Maintenance of salt barrens inhibited landward invasion of Spartina species in salt marshes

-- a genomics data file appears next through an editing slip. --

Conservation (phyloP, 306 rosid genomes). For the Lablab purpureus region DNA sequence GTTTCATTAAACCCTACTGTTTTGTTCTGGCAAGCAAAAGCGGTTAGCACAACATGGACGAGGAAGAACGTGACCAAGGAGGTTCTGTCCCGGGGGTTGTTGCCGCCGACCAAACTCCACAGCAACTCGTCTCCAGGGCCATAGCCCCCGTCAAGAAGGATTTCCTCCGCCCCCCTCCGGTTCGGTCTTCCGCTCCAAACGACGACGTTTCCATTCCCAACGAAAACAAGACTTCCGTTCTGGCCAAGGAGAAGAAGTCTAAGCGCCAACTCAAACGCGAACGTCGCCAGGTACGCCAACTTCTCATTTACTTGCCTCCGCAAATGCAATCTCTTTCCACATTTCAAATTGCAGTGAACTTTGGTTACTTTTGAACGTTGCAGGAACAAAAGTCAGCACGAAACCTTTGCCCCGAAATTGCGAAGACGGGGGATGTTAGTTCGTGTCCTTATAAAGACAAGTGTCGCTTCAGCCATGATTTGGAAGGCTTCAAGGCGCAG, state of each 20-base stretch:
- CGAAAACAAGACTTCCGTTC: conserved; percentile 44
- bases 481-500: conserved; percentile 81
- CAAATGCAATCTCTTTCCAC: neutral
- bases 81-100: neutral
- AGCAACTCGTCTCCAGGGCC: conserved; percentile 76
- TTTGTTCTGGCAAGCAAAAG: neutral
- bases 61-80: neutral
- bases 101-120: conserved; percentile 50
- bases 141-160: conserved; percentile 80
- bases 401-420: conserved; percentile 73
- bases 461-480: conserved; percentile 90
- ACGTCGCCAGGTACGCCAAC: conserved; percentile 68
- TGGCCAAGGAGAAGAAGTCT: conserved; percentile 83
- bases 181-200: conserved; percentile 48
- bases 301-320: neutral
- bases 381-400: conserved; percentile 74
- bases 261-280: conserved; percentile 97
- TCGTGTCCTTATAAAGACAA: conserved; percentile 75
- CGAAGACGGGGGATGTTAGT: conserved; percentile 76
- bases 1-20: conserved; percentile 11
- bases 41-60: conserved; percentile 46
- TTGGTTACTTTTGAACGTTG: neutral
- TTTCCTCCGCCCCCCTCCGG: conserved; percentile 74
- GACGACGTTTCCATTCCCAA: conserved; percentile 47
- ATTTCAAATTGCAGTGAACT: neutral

© 2017 Qi et al. Spartina spp. (cordgrasses) often dominates intertidal mudflats and/or low marshes. The landward invasion of these species was typically thought to be restrained by low tidal inundation frequencies and interspecific competition. We noticed that the reported soil salinity levels in some salt marshes were much higher than those at the mean higher high water level, which might inhibit the landward invasion of cordgrass. To test this possibility, we transplanted Spartina alterniflora across an elevational gradient in an invaded salt marsh in the Yellow River Delta National Nature Reserve, where a salt accumulation zone (i.e., salt barren) was previously observed. We found that S. alterniflora was significantly inhibited by the salt barren in high marsh regions, although it performed better at upland and low marsh regions. A common garden experiment further elucidated that S. alterniflora performed best at low salinity levels and that this species is less sensitive to inundation frequency. Our results indicated that the salt barren inhibited the landward invasion of S. alterniflora in salt marshes and provided a natural barrier to protect the upland from invasion. Though field observations suggest that S. alterniflora could propagate along tidal channels, which provide low-salinity corridors for the dispersal of propagules, natural salt barrens can inhibit the landward invasion of Spartina in salt marshes. However, artificial disturbances that break the salt barren band in salt marshes (e.g., artificial ditches) might accelerate the invasion of Spartina spp. This new finding should alert salt marsh managers to pay attention to artificial ditches and/or other human activities when attempting to control Spartina invasion.
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